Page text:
When it comes to fresh produce, should you buy organic? Studies aren’t conclusive. Here’s how to weigh the options.
Organic or not?
It’s a question that many people — from those fighting cancer to folks simply looking to eat right or prevent disease — might ask themselves in the grocery aisle.
An answer, however, isn’t definite.
Both types of food have key health benefits, though making the decision (perhaps driven by cost and availability) can leave consumers at an impasse.
Consider the following, then, when shopping for organic and conventional foods — and, in choosing either option, what you can do to maximize the health benefits of your diet.
Are organic foods better for me?
There have been no direct studies on humans to show that organic foods can prevent cancer or other diseases more effectively than conventionally grown foods.
So far, there is also no consistent evidence that organic food is any more nutritious (higher in vitamins, minerals and other nutrients).
Do only organic fruits and vegetables reduce my cancer risk?
No. What’s important, however, is to eat fruits, vegetables and other plant foods regardless of whether they are grown conventionally or organically.
Aim for at least five daily servings of fruits and vegetables. Plant foods offer vitamins, minerals, fiber, and phytochemicals with real cancer-fighting abilities. Those plus whole grains should form the central part of a person’s diet.
Also, replacing higher-calorie foods with healthful plant foods can help with weight control — which, as a result, can help protect against some cancers.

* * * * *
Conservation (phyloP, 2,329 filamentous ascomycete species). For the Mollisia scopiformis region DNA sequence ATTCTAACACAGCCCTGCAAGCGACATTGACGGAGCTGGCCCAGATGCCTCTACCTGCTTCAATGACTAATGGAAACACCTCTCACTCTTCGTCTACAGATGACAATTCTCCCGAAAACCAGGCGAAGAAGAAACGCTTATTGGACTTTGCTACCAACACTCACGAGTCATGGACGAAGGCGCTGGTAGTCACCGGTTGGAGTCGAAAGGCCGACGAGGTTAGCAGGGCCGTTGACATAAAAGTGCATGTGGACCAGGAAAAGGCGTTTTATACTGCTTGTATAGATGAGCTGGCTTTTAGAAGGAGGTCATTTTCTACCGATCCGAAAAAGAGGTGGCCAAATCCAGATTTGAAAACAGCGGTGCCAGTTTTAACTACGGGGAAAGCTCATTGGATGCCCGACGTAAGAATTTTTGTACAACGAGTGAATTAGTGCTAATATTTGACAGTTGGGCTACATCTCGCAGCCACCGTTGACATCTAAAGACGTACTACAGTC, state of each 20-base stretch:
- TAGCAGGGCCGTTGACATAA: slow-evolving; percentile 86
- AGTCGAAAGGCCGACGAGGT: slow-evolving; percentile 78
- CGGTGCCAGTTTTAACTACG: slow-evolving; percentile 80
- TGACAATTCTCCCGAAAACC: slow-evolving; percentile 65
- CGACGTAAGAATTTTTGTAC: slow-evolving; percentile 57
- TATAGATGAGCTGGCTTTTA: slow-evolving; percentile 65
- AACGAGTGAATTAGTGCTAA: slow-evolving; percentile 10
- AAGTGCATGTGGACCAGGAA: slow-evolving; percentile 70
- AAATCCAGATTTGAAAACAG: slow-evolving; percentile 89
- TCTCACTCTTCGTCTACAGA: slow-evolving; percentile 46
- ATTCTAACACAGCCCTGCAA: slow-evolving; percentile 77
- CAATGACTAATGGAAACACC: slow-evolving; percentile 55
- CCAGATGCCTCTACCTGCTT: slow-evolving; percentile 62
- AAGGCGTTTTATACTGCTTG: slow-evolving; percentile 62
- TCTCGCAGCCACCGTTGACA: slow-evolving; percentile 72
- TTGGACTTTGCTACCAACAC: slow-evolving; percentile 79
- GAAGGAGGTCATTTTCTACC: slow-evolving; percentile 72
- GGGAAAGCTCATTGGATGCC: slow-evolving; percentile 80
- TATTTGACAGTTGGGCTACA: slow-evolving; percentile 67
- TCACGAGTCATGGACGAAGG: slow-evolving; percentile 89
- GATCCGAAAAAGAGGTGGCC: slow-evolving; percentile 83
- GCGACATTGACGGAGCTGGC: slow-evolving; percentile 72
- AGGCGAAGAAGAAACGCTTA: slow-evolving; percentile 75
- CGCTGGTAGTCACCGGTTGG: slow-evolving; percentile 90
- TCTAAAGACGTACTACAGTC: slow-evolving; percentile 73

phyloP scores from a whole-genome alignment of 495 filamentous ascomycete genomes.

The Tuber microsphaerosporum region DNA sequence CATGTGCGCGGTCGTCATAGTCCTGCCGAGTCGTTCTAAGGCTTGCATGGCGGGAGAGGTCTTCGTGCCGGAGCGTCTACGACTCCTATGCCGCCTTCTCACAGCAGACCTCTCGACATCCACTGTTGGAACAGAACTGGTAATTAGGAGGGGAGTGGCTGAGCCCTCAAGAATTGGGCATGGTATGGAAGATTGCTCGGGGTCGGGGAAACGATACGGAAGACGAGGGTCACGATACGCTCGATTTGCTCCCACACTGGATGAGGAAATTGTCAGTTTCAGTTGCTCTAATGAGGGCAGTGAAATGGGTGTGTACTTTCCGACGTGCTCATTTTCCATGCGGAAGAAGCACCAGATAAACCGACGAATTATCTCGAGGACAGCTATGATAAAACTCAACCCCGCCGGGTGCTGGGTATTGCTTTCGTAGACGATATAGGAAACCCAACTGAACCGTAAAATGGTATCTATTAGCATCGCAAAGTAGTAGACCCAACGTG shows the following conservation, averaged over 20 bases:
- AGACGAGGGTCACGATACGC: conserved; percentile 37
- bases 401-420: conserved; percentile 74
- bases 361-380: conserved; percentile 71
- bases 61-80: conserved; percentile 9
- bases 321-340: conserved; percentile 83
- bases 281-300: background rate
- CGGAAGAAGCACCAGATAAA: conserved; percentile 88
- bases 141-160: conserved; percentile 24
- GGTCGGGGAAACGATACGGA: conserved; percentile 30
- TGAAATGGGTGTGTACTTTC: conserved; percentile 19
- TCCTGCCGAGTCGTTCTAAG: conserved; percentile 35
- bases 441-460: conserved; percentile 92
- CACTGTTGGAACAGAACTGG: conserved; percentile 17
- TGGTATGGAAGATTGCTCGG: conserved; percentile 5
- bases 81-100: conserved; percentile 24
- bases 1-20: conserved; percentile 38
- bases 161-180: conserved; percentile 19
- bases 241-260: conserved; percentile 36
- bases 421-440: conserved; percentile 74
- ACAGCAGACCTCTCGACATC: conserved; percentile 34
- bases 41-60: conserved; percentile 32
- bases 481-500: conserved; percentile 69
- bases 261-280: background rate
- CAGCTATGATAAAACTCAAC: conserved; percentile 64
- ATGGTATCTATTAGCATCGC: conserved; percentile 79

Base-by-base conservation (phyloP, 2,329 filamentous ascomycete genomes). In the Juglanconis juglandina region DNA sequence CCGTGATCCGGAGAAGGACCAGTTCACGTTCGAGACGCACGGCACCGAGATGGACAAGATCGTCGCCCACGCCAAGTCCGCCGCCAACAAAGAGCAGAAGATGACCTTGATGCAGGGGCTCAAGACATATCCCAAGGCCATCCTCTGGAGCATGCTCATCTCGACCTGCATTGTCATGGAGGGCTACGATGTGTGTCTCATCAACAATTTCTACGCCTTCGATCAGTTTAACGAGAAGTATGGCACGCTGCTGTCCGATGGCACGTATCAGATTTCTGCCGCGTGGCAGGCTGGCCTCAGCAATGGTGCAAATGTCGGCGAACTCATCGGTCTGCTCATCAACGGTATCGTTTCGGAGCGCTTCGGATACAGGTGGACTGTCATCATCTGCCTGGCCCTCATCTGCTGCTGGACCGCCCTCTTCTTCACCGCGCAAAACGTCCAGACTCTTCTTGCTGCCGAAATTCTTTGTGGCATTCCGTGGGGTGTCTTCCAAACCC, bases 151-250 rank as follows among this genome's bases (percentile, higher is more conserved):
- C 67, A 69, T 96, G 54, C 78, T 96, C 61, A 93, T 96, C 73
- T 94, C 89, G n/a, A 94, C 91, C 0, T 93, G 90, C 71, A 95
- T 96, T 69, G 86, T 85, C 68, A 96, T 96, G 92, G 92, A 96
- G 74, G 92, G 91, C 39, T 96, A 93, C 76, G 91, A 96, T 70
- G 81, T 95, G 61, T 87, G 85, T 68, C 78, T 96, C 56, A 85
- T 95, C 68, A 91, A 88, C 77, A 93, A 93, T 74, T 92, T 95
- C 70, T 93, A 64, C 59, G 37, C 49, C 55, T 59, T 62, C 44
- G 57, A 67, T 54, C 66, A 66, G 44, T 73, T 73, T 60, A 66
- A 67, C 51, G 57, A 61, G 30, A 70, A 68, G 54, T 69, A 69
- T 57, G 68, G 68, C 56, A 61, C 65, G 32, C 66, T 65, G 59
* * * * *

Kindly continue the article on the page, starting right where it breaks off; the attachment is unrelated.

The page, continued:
Are the terms “organic” and “natural” the same?
Natural does not mean organic.
Natural applies broadly to foods free of artificial colors, flavors, sweeteners, preservatives and ingredients that do not occur naturally in the foods. Meat and poultry must be minimally processed in a method that does not fundamentally change the raw product.
Organic refers not only to the food itself but also to how it was produced. Organic foods are crops and livestock raised at organic farms without synthetic chemicals, hormones, antibiotic agents, genetic engineering or irradiation.
How can I minimize exposure to fertilizers and pesticides in non-organic foods?
The U.S. Food and Drug Administration recommends that all fresh produce be thoroughly rinsed under running water (rather than soaking or dunking). This removes most surface residue along with dirt and any bacteria.
Discard the outer layers of leafy vegetables. Peeling fruits and vegetables such as apples, pears, potatoes and carrots will help to remove the surface residue.
Eat a colorful variety of fresh produce to ensure a better mix of nutrients and reduce potential exposure to a single pesticide.